Sunday, January 15, 2012


Association of ideas plays a very important part in all our sentiments and actions, and this association is certainly strengthened by hypnotism. This explains the success of the treatment in many cases of drunkenness. A good plan in these cases is to suggest dislike for alcohol, and even vomiting at the taste of it. If the patient is then made to swallow a small quantity and sickness follows, and he is told, while in the hypnotic state, that such will be the invariable consequence of indulgence, we shall have established a train of very disagreeable associations which will for a long time, and perhaps always, be connected with the first step in alcoholic indulgence. It may be objected that the association of a drunkard's ideas with alcoholism cannot naturally be pleasant, as excess is always followed by illness. But ordinarily sickness and disgust come after excess, while hypnotism causes them to precede it. We frequently see the action of association of ideas where hypnotism is not in question at all.

For instance, I know a lady to whom the taste of strawberry -jam is most disagreeable and nauseating, because, as a child, on two or three occasions evil-tasting powders were given to her disguised in it.

The same lady tells me that the sight of a bottle from which she had been dosed with castor-oil used to arouse a feeling of nausea long after she had been emancipated from such compulsory medication. But similar instances are so common that they must occur to the mind of everyone.

In the combination of moral and physical influences thus produced we possess a very powerful lever. If a man has been made a drunkard through the solicitations of fast companions, his power of resistance is reduced to nil, and the offer of a drink has so often been followed by its absorption, that the sequence of events becomes automatic, an ideo-motor reflex action ; but let such a man be hypnotized, and in this state be told that alcohol is poison, and that to offer him a drink is to grossly insult him and we form a new inhibitory tract, which by repeatedly being traversed becomes well worn and habitual in place of the other. But it is plain that we must not expect immediate cure. Old channels cannot be destroyed, any more than new ones can be formed, in the course of a few days. I always tell my patients that it takes one month to get over the crude effects of confirmed alcoholism, three months for the liver, stomach, and other organs to recover their tone, and twelve months for the brain power and morale to be re-established.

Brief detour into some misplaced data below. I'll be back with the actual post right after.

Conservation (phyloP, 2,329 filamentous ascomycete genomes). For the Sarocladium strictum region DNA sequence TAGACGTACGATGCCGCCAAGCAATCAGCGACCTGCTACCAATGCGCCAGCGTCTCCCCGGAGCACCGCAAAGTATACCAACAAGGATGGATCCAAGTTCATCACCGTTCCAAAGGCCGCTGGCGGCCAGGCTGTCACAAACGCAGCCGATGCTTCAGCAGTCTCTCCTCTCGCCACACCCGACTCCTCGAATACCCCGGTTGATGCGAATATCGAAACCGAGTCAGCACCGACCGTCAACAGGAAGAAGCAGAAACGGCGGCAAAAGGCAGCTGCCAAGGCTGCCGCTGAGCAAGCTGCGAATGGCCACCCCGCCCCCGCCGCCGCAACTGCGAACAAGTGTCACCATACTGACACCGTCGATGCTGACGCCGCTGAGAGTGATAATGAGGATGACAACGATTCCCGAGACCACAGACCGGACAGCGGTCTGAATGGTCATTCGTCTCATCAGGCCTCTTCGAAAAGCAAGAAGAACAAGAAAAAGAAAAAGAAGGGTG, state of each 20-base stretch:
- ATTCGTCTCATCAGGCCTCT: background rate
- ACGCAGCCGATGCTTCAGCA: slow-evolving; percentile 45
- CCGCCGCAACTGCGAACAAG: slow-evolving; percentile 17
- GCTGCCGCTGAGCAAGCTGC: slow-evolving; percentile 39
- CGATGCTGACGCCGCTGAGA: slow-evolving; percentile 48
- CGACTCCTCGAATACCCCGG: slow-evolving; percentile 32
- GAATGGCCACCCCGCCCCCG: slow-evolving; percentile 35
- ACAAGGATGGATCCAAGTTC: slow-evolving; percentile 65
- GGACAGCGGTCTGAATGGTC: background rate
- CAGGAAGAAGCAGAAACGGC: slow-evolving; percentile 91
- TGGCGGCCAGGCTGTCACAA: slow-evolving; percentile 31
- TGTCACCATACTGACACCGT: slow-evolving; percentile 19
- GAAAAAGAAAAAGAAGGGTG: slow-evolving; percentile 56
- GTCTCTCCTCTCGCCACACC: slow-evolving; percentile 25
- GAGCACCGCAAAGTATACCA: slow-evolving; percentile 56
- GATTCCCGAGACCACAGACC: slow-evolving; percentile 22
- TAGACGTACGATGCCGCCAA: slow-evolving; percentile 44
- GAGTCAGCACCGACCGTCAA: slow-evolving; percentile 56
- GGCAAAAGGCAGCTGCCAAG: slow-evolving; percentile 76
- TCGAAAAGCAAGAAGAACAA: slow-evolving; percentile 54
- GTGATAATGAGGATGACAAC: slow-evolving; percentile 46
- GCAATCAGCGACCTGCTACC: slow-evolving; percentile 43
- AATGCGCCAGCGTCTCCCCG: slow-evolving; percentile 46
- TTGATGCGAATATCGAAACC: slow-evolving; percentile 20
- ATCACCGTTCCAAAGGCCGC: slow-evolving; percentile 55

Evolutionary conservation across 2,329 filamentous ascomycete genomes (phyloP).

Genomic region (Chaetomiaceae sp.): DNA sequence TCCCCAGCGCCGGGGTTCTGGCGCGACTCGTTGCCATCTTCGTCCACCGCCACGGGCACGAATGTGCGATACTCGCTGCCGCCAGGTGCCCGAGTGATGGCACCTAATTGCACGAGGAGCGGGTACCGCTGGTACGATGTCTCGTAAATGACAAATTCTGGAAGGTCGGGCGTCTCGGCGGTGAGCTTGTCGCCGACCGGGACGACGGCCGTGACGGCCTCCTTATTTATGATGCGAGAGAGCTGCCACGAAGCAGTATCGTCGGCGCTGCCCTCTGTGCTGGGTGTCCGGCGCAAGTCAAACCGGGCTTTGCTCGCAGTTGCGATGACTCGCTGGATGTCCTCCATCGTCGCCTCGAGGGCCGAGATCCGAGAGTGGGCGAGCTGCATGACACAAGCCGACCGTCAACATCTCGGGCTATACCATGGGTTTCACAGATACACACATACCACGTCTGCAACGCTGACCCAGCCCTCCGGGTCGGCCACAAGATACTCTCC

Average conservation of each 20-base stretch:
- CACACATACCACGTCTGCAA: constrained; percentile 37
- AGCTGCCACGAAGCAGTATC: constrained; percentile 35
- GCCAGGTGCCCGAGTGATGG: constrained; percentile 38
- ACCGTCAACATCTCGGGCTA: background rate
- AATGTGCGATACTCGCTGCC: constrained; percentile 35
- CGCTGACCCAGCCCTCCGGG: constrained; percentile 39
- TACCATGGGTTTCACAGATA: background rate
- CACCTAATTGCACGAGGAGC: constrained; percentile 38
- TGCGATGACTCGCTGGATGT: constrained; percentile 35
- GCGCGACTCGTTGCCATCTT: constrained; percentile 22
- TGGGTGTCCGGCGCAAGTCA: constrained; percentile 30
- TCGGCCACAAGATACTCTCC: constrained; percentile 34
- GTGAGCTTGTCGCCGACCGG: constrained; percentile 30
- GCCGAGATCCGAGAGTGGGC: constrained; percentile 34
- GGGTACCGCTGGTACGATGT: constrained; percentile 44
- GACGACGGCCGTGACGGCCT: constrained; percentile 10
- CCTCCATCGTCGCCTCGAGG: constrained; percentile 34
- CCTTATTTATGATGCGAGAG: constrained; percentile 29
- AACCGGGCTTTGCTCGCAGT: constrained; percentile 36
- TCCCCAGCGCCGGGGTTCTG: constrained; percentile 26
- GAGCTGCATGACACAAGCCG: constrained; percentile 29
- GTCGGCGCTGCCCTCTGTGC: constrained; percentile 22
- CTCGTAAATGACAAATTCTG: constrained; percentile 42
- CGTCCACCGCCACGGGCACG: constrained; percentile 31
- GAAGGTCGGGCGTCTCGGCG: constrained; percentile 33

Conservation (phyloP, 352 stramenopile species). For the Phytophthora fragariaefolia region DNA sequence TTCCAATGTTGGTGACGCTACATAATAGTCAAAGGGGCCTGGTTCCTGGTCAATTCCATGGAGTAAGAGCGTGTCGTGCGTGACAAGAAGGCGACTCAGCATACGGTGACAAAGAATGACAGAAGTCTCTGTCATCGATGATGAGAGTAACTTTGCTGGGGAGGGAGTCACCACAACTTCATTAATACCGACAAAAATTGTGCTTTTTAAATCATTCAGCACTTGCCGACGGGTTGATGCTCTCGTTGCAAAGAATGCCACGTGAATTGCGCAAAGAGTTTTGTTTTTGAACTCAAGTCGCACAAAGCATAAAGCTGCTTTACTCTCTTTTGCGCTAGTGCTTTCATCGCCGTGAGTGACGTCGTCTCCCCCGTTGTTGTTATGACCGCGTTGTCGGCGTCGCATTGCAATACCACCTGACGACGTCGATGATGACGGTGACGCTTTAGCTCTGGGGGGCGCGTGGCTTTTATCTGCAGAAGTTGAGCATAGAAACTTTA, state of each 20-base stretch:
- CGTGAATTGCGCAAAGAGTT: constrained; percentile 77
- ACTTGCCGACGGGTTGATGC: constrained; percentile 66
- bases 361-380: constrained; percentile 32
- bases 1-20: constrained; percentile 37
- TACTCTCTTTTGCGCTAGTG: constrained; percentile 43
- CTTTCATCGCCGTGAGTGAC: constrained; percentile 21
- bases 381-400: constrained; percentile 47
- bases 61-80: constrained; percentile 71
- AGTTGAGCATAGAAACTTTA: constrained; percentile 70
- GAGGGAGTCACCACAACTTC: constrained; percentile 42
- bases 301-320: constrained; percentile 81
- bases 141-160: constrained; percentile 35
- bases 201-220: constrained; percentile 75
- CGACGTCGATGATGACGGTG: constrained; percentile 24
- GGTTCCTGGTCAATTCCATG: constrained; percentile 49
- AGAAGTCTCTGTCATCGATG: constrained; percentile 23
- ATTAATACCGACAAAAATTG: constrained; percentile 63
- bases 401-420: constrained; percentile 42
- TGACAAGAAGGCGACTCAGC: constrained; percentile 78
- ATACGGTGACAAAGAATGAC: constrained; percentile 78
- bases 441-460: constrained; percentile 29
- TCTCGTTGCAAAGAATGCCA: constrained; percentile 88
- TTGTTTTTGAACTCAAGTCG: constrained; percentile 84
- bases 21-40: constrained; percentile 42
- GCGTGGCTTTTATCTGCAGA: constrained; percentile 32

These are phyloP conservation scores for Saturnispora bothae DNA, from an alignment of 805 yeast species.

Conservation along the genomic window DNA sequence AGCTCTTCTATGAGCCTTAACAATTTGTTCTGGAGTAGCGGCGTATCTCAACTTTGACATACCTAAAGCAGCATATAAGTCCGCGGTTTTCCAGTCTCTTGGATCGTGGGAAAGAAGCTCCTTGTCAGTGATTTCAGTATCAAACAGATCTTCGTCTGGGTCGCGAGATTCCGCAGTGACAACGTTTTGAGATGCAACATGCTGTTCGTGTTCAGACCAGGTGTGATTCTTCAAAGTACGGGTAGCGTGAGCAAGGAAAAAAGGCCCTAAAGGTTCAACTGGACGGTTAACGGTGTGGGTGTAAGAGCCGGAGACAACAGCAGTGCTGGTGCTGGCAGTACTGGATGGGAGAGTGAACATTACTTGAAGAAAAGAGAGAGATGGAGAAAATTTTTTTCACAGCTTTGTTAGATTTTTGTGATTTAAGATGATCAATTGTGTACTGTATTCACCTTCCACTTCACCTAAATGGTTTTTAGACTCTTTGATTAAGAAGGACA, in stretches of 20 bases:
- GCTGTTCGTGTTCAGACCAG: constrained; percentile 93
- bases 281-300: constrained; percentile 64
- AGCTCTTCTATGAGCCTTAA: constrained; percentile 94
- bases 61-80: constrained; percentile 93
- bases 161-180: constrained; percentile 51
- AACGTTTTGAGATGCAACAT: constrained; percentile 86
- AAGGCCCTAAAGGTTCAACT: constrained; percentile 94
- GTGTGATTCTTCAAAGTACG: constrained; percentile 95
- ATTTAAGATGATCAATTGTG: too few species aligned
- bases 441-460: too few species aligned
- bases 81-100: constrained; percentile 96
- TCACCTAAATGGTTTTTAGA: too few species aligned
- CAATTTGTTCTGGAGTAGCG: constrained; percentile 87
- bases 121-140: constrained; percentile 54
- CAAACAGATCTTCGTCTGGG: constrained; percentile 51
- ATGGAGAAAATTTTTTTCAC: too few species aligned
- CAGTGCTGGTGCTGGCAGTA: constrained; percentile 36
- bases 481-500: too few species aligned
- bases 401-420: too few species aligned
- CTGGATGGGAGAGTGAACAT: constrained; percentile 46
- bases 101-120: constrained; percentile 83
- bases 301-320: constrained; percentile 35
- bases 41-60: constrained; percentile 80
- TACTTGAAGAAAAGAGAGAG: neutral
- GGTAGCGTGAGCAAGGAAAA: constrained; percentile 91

One has only to tell the patient that if he takes beer or spirits they will at once cause him to vomit, and then on waking him compel him to drink a glass of beer to produce such an attack of nausea and sickness as he will remember for many a day. Even in such a case it will, no doubt, be possible for the subject to re-educate himself to like liquor, just as a schoolboy who will go on smoking, though every pipe at first makes him sick, may at last overcome the repugnance and become a confirmed smoker.

Sexual Perversion. — If hypnotism had done nothing more for medical science than bring such melancholy cases as the above within the scope of curative treatment, it would have conferred a lasting benefit on humanity. In even worse cases of perverted sexual instinct it is frequently successful.

Modern medicine teaches us that these perverted instincts depend upon a hereditary or acquired morbid condition of the brain and spinal cord, and constitute, in fact, a psychical disease. Hypnotic suggestion seems to act by checking excessive functional irritability, and by developing and bringing into play the inhibitory action of the higher brain centres, which have either not developed or have undergone impairment.

In treating cases of sexual inversion the hypnosis should be very profound, for one has to alter by suggestion a set of very deeply ingrained instincts and emotions.

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